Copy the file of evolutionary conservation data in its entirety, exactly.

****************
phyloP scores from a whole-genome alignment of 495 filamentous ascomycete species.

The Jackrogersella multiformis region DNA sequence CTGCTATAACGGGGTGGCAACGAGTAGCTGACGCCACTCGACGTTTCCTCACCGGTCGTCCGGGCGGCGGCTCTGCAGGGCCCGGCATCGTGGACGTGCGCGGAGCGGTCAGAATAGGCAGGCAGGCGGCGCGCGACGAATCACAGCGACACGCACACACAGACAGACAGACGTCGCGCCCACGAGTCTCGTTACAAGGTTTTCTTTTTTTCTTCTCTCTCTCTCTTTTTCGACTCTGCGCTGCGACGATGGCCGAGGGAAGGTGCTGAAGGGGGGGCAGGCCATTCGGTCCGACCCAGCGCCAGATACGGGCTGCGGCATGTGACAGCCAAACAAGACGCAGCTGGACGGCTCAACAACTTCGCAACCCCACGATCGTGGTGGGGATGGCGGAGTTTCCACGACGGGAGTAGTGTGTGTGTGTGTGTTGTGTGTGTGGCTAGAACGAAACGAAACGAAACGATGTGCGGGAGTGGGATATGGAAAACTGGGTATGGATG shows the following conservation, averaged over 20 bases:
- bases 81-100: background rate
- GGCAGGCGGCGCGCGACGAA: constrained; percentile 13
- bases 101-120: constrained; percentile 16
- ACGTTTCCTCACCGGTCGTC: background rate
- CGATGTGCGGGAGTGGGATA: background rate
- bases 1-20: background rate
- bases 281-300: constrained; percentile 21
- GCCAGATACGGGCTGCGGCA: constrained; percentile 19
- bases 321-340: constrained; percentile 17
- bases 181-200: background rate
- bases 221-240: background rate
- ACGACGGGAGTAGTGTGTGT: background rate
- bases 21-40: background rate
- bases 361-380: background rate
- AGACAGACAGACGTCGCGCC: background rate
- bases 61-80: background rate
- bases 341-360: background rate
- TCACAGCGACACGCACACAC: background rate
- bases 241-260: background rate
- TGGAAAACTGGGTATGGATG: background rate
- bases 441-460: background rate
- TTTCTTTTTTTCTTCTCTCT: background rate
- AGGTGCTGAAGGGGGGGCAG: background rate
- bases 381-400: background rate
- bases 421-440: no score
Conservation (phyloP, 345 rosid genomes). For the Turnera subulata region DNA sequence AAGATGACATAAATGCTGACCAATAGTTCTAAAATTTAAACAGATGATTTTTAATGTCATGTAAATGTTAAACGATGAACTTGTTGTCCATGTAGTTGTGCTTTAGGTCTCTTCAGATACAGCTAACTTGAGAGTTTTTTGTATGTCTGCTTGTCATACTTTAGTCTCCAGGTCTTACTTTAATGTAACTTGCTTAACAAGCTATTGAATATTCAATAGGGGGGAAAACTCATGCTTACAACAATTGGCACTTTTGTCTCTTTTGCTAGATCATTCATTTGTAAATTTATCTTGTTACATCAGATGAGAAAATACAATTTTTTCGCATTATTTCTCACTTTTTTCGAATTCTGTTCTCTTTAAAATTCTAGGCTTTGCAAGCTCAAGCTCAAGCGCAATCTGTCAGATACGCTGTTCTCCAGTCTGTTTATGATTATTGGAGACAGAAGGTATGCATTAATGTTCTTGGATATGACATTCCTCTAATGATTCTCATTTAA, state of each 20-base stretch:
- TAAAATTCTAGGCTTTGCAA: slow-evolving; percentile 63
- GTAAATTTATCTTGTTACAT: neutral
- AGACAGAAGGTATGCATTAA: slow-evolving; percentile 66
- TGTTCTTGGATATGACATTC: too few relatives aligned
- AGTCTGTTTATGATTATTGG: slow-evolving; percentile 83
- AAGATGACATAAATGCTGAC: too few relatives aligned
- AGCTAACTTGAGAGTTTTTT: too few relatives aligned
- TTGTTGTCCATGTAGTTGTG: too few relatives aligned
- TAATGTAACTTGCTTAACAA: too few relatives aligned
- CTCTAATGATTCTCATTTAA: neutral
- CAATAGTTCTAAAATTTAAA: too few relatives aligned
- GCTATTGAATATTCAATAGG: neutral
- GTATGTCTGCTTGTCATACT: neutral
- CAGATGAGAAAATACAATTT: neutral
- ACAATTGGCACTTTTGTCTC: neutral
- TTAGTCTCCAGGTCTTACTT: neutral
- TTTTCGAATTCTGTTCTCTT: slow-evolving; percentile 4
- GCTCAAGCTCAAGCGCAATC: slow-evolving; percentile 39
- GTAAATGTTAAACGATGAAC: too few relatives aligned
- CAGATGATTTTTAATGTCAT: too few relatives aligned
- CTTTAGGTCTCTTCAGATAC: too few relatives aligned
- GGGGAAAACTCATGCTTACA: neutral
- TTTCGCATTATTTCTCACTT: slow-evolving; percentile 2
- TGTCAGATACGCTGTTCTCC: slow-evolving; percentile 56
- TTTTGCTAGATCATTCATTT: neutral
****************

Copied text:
phyloP scores from a whole-genome alignment of 495 filamentous ascomycete species.

The Jackrogersella multiformis region DNA sequence CTGCTATAACGGGGTGGCAACGAGTAGCTGACGCCACTCGACGTTTCCTCACCGGTCGTCCGGGCGGCGGCTCTGCAGGGCCCGGCATCGTGGACGTGCGCGGAGCGGTCAGAATAGGCAGGCAGGCGGCGCGCGACGAATCACAGCGACACGCACACACAGACAGACAGACGTCGCGCCCACGAGTCTCGTTACAAGGTTTTCTTTTTTTCTTCTCTCTCTCTCTTTTTCGACTCTGCGCTGCGACGATGGCCGAGGGAAGGTGCTGAAGGGGGGGCAGGCCATTCGGTCCGACCCAGCGCCAGATACGGGCTGCGGCATGTGACAGCCAAACAAGACGCAGCTGGACGGCTCAACAACTTCGCAACCCCACGATCGTGGTGGGGATGGCGGAGTTTCCACGACGGGAGTAGTGTGTGTGTGTGTGTTGTGTGTGTGGCTAGAACGAAACGAAACGAAACGATGTGCGGGAGTGGGATATGGAAAACTGGGTATGGATG shows the following conservation, averaged over 20 bases:
- bases 81-100: background rate
- GGCAGGCGGCGCGCGACGAA: constrained; percentile 13
- bases 101-120: constrained; percentile 16
- ACGTTTCCTCACCGGTCGTC: background rate
- CGATGTGCGGGAGTGGGATA: background rate
- bases 1-20: background rate
- bases 281-300: constrained; percentile 21
- GCCAGATACGGGCTGCGGCA: constrained; percentile 19
- bases 321-340: constrained; percentile 17
- bases 181-200: background rate
- bases 221-240: background rate
- ACGACGGGAGTAGTGTGTGT: background rate
- bases 21-40: background rate
- bases 361-380: background rate
- AGACAGACAGACGTCGCGCC: background rate
- bases 61-80: background rate
- bases 341-360: background rate
- TCACAGCGACACGCACACAC: background rate
- bases 241-260: background rate
- TGGAAAACTGGGTATGGATG: background rate
- bases 441-460: background rate
- TTTCTTTTTTTCTTCTCTCT: background rate
- AGGTGCTGAAGGGGGGGCAG: background rate
- bases 381-400: background rate
- bases 421-440: no score
Conservation (phyloP, 345 rosid genomes). For the Turnera subulata region DNA sequence AAGATGACATAAATGCTGACCAATAGTTCTAAAATTTAAACAGATGATTTTTAATGTCATGTAAATGTTAAACGATGAACTTGTTGTCCATGTAGTTGTGCTTTAGGTCTCTTCAGATACAGCTAACTTGAGAGTTTTTTGTATGTCTGCTTGTCATACTTTAGTCTCCAGGTCTTACTTTAATGTAACTTGCTTAACAAGCTATTGAATATTCAATAGGGGGGAAAACTCATGCTTACAACAATTGGCACTTTTGTCTCTTTTGCTAGATCATTCATTTGTAAATTTATCTTGTTACATCAGATGAGAAAATACAATTTTTTCGCATTATTTCTCACTTTTTTCGAATTCTGTTCTCTTTAAAATTCTAGGCTTTGCAAGCTCAAGCTCAAGCGCAATCTGTCAGATACGCTGTTCTCCAGTCTGTTTATGATTATTGGAGACAGAAGGTATGCATTAATGTTCTTGGATATGACATTCCTCTAATGATTCTCATTTAA, state of each 20-base stretch:
- TAAAATTCTAGGCTTTGCAA: slow-evolving; percentile 63
- GTAAATTTATCTTGTTACAT: neutral
- AGACAGAAGGTATGCATTAA: slow-evolving; percentile 66
- TGTTCTTGGATATGACATTC: too few relatives aligned
- AGTCTGTTTATGATTATTGG: slow-evolving; percentile 83
- AAGATGACATAAATGCTGAC: too few relatives aligned
- AGCTAACTTGAGAGTTTTTT: too few relatives aligned
- TTGTTGTCCATGTAGTTGTG: too few relatives aligned
- TAATGTAACTTGCTTAACAA: too few relatives aligned
- CTCTAATGATTCTCATTTAA: neutral
- CAATAGTTCTAAAATTTAAA: too few relatives aligned
- GCTATTGAATATTCAATAGG: neutral
- GTATGTCTGCTTGTCATACT: neutral
- CAGATGAGAAAATACAATTT: neutral
- ACAATTGGCACTTTTGTCTC: neutral
- TTAGTCTCCAGGTCTTACTT: neutral
- TTTTCGAATTCTGTTCTCTT: slow-evolving; percentile 4
- GCTCAAGCTCAAGCGCAATC: slow-evolving; percentile 39
- GTAAATGTTAAACGATGAAC: too few relatives aligned
- CAGATGATTTTTAATGTCAT: too few relatives aligned
- CTTTAGGTCTCTTCAGATAC: too few relatives aligned
- GGGGAAAACTCATGCTTACA: neutral
- TTTCGCATTATTTCTCACTT: slow-evolving; percentile 2
- TGTCAGATACGCTGTTCTCC: slow-evolving; percentile 56
- TTTTGCTAGATCATTCATTT: neutral